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Newsletter for Summer 2017

Posted by on June 15, 2017

Dear Friends

A few weeks ago I flew to Rarotonga for a wedding that didn’t happen (run-away bride, but that’s another story.) Rarotonga, the capital of the Cook Islands, is right along the so called “Milk Run”. But on the chart and from the description in the Sailing Directions, the only possible anchorage didn’t appear to be terribly inviting. So though we had previously sailed close by on three different occasions, we had not chosen to call in. Now, as a visiting tourist I had to get on the local bus and take a ride right around the island to see what Larry and I had missed.

1. A visit to Rarotonga got me thinking of the places we missed.

When I reached the port area I jumped off and walked down to where three yachts lay secured, facing toward the sea, bow to a mooring, stern lines stretched across fifty feet of water to bollards on the town quay. I found a bench to sit on as I contemplated other places we’d missed as we voyaged, missed because of choices forced on us by weather concerns, seasonal concerns, seamanship concerns.  We’d had to by-pass so many possible destinations during our voyaging years. And as we cruised it was often hard to avoid wondering if we might have missed something unforgettable, possibly life changing. This concern was fanned not only by our own imaginations but by other cruisers who would say, “whatever you do, don’t miss….” Then they would go on to tell us about unforgettable destinations highlighted by stories of their wonderful encounters and experiences.

When we were headed from Scotland’s Outer Hebrides towards Norway we’d missed sailing to the Lofoten Islands where other sailing friends told us they’d been taken right into community life and given a chance to sail on longships little different than those sailed by the Vikings who discovered Greenland. We’d missed sailing to the Vanuatu where I’d have had a chance to watch a volcano spewing fire into the night skies, and to dive among the WWII planes and vehicles which had been shoved into the sea just off Million Dollar Point. Though we came within 150 miles of Chagos Archipelago, with its deserted atolls and amazing diving, we missed it too. The list of places we missed could go on for pages. But as I sat watching the yachts at Avatiu dancing to the swell that rolled through the anchorage I began thinking of the opposite side of that coin.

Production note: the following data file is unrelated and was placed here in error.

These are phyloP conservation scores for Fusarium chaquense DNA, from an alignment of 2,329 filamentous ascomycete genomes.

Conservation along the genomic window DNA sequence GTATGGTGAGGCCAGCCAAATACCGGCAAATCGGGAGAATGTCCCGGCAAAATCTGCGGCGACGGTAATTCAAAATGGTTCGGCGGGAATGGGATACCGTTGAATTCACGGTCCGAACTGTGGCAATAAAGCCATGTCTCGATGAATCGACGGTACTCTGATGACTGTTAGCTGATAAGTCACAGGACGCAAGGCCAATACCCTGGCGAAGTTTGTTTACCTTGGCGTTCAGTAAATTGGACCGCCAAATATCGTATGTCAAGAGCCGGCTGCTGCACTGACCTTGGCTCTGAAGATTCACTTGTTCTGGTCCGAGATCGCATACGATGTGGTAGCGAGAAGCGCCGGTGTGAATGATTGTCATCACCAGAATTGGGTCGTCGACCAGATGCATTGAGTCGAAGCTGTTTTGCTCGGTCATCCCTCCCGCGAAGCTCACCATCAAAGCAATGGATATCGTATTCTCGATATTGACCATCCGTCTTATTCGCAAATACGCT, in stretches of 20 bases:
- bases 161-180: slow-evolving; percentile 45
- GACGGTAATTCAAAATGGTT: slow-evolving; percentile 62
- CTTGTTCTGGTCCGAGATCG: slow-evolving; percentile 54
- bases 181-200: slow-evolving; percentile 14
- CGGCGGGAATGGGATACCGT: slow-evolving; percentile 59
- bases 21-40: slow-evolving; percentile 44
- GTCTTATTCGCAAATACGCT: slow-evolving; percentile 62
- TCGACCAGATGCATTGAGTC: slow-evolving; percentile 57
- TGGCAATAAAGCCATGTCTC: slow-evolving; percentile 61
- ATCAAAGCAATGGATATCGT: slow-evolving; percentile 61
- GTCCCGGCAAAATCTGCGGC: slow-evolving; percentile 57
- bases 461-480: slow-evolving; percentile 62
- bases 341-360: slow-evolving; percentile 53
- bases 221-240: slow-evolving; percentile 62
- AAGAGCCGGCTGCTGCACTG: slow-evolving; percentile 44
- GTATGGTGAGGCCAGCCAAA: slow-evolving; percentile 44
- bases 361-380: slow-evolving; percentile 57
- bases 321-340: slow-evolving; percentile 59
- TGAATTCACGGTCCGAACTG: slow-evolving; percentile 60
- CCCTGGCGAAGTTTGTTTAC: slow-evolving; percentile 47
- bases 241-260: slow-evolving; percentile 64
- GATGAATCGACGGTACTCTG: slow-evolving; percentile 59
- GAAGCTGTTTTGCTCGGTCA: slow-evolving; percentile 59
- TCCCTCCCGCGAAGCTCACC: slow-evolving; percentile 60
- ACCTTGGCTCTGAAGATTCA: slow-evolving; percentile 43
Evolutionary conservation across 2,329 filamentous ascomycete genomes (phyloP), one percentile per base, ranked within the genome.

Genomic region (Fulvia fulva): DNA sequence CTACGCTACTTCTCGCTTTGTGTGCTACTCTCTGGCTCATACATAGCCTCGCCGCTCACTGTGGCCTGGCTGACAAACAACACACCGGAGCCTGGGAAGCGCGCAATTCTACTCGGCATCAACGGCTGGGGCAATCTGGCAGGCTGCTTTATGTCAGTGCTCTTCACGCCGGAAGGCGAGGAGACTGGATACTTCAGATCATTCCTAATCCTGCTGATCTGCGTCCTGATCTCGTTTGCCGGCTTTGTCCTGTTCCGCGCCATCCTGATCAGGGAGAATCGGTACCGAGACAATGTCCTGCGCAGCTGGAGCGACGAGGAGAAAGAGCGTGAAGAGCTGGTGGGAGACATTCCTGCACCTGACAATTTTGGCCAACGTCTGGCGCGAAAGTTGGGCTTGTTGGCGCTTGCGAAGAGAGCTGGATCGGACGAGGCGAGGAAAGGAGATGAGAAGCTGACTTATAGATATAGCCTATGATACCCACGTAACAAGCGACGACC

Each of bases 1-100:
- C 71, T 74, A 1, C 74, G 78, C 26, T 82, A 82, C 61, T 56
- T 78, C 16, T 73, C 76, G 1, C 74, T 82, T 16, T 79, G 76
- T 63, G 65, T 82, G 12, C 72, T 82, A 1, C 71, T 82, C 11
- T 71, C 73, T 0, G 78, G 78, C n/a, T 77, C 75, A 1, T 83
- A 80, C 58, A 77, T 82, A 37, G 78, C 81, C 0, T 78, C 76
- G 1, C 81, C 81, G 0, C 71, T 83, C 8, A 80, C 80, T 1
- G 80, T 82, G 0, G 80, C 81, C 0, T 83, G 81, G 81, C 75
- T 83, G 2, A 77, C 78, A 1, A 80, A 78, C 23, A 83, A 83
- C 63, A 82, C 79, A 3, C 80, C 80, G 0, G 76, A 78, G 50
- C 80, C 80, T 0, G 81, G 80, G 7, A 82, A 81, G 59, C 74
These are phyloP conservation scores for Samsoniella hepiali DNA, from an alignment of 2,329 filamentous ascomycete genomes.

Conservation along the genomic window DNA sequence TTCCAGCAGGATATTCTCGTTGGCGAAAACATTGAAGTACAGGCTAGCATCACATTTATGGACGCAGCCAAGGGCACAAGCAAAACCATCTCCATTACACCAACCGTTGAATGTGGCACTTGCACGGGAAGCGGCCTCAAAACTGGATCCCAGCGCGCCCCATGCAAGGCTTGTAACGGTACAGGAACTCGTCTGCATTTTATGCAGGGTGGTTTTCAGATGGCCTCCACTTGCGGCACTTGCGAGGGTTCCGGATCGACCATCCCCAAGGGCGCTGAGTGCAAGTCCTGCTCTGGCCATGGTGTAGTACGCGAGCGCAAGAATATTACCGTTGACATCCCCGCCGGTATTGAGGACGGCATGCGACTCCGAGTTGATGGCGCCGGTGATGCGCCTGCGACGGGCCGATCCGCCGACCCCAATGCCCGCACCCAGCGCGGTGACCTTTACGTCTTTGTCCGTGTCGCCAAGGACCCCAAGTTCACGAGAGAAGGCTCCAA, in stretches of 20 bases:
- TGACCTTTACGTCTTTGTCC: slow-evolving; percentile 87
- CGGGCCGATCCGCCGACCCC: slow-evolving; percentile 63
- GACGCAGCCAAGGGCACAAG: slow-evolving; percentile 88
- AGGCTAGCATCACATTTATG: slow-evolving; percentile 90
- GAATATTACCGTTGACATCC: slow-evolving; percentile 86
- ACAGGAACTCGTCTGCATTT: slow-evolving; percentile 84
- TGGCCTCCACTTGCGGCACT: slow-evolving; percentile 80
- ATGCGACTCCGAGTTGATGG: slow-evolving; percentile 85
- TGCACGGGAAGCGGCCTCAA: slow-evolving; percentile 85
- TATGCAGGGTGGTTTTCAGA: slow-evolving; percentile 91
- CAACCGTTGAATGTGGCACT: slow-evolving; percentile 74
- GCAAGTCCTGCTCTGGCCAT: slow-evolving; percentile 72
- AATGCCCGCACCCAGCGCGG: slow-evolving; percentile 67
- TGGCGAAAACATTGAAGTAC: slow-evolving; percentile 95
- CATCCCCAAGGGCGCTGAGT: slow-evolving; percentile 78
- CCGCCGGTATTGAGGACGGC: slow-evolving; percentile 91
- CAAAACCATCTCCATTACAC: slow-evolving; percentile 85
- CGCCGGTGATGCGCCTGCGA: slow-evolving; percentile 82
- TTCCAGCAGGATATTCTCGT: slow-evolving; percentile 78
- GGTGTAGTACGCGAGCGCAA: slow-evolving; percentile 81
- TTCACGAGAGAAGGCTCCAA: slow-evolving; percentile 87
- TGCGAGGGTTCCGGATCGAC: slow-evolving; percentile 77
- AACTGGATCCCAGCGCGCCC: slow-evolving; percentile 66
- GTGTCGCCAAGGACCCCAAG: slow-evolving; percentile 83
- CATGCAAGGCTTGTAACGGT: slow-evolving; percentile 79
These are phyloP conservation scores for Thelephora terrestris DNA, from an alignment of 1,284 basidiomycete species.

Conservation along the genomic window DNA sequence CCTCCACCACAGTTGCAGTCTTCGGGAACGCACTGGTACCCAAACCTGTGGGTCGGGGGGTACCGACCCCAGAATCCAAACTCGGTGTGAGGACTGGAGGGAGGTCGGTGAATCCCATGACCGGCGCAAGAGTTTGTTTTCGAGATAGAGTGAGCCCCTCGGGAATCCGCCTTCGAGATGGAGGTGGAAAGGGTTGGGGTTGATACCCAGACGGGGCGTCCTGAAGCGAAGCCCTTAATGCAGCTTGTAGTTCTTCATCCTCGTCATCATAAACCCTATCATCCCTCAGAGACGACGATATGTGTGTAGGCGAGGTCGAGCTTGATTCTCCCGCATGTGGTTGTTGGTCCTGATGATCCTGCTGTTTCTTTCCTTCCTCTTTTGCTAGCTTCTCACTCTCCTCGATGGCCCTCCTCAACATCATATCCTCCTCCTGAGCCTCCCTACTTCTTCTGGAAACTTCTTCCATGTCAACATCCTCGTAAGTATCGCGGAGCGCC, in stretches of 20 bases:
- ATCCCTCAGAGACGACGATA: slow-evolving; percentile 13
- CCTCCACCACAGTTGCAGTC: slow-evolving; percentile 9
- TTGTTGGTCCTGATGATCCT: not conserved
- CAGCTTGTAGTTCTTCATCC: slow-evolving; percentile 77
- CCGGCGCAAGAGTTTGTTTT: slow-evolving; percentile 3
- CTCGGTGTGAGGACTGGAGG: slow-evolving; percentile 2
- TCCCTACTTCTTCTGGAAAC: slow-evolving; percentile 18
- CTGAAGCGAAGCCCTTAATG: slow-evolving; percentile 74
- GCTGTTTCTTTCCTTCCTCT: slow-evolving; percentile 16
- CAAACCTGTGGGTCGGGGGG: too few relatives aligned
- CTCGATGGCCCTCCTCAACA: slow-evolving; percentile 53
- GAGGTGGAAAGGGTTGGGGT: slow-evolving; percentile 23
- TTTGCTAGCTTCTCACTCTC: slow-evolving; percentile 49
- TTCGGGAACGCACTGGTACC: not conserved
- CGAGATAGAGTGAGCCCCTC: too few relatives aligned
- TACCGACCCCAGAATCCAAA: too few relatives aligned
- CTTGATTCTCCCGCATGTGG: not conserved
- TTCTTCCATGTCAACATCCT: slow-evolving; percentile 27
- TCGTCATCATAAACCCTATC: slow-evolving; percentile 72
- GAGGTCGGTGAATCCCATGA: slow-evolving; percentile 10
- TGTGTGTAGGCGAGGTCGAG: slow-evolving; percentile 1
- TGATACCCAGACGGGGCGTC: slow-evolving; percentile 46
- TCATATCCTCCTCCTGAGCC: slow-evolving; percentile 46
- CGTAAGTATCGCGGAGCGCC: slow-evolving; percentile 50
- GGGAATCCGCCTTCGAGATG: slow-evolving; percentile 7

2. By missing the Lofoten Islands, we got to participate in the Risor Wooden Boat Festival

If we’d sailed to Lofoten, we’d have missed the Wooden Boat festival in Risør where more than 200 stunning boats arrived from all parts of Norway and other northern European and Scandinavian countries, their multinational crew eager to race and socialize. We met dozens of local sailors who included us in their summer sailing plans then tried and almost convinced us to stay the whole winter through so we could ski along paths all the villagers worked to keep clear for visiting each other.

We lay hove to just 100 miles to the east of Chagos, unwilling to take the risks posed by running before gale force winds and blinding rain through the reef strewn waters surrounding its inviting atolls. Egged on by other cruisers stories of the relaxed weeks and even months they’d spent there, we were determined to visit and lay waiting for three days hoping the weather would improve. Finally we gave up and turned south for Rodriquez Island, a place we would otherwise have missed. The weather cleared, we arrived in Rodriquez just as a United Nations commission was working toward improving the lives of local fisher men and women. We were invited to join in and among the commissioners were some of the people who later added immensely to our time in southern Africa.

3. A highlight of our Norwegian summer was sailing as mascots to the fleet of classic Colin Archer Rescue boats as they raced to half a dozen different ports along the Kattagat and Oslo Fiord

When the approach of the cyclone season forced us to choose between heading north of the equator towards Vanuatu or south of the cyclone zone towards New Zealand, we let a toss of a coin make the choice for us.  If that coin had come up tales, we might not have found the perfectly protected spot where we eventually built up a home-base and boat repair yard, one which we returned to between voyages and where I now live full time. (Click here to see more about my home base in this short video from the TV New Zealand series, Neighbourhood.)